Rostyslaw Lewyckyj wrote:
MS Win98se system with SM connected to SMTP server.
I retrieved an email message, selected Reply all, composed my reply
and pressed Send.
The system puts up an Alert box with the message
"An error occurred while sending mail. The mail server responded not
our customer. Please verify that your email address is correct in your
Mail Preferences and try again"

Several test mail messages to single recipients go out ok.
Powering down the modem for several minutes and a reboot of the Operating system make no difference.
I can not send a Reply All to that message.

As Robert points out, there are incorrect recipient addresses that you are sending to. It is your smtp ISP that is sending you the error/reject message. It is an anti-spam scheme.

Here is my experience:
Prior to about two years ago, smtp ISPs would accept all recipient addresses and send out the entire batch. After the e-mail was sent, the ISP would return to sender those failed/bounced addresses.

Now, my experience is that ISPs verify each recipient address in the sending queue BEFORE the smtp ISP server will accept/send out the batch. For one thing, it extends the waiting time between when the send button is clicked and the time the "your mail has been sent" message comes on. As was pointed out and as I understand it, the reason for this pre-acceptance validation is to cut down on spam. If any address is invalid, the message is not sent to any recipient.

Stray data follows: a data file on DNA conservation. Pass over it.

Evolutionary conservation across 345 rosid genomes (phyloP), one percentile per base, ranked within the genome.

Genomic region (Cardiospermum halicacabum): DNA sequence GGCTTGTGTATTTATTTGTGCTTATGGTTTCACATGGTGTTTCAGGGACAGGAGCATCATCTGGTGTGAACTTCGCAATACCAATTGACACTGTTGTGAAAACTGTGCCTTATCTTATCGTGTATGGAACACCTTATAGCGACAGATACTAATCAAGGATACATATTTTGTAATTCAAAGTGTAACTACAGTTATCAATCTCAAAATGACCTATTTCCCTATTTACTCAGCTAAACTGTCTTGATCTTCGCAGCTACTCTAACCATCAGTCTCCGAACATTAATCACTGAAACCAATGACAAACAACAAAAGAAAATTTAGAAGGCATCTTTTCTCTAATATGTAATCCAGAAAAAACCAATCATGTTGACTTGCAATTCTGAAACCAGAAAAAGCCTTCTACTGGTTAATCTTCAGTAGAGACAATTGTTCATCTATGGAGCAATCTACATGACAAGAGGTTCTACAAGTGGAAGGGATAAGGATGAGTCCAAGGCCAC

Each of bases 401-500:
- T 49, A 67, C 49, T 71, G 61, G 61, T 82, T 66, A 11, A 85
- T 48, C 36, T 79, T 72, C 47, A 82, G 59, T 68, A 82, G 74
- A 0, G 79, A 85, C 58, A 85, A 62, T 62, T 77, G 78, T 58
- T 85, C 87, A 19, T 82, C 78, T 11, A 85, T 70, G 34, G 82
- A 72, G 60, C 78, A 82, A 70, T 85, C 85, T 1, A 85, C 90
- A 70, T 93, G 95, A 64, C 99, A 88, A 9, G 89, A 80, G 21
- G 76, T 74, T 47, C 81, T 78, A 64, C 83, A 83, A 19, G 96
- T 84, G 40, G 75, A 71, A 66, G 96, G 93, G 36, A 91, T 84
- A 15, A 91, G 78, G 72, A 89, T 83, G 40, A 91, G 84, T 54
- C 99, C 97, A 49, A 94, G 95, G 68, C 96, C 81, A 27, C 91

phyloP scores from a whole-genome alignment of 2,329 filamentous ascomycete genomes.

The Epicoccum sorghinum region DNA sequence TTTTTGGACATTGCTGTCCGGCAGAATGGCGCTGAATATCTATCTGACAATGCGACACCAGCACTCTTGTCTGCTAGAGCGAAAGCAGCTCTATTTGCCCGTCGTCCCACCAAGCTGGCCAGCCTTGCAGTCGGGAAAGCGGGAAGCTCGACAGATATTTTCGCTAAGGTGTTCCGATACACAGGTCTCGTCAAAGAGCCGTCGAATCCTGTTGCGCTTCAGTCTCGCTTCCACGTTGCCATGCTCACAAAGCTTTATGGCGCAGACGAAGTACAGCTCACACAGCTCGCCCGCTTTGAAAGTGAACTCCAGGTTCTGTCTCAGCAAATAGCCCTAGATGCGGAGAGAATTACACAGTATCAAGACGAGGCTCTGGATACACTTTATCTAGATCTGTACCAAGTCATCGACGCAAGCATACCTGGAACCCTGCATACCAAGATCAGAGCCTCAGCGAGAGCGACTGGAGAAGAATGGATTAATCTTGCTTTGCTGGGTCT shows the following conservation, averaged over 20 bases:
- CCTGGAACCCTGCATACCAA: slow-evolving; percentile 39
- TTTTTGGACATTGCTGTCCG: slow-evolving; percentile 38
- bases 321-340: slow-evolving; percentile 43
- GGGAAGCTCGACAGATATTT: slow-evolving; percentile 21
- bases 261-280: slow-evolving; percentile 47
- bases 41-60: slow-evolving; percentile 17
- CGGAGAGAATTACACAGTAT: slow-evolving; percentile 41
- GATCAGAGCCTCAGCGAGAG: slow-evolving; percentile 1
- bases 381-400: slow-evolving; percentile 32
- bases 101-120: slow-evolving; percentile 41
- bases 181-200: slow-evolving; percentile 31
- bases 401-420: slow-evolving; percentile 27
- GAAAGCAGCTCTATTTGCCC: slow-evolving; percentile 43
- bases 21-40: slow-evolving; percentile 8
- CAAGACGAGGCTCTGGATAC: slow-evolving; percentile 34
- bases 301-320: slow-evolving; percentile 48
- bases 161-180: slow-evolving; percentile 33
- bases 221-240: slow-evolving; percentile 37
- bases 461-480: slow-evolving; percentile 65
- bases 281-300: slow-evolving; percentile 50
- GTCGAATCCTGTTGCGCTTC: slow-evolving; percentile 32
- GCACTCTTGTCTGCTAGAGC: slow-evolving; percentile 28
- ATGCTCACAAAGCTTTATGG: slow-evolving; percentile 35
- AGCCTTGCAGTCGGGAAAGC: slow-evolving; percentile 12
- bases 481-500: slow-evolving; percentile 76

One of my ISPs is a rascal --it simply sends back a message similar to the one you posted. It does not identify the bad address. In fact, if I have several bad addresses in a batch, the ISP halts on the first one. When I am clever enough to find it and resend, it will halt on the next one, etc.

My other ISP actually identifies the invalid address so it is easy to repair or delete it.

In either case, it is probably intended to discourage legitimate users from sending out large count multi recipient messages, and to throw a log jam in the spammers stream when the spammers use unvetted lists.

What I have had to do to overcome this verification filtering when I encounter a rejection, is to send to a limited number of recipients going down the list ten at a time, until I hit the snag, and then send one by one in that segment until I find the invalid address. Then I send out the balance of the batch hoping that the one bad address was the only one.

At least for me, for a while, my e-mail list has been cleaned up.
support-seamonkey mailing list

Reply via email to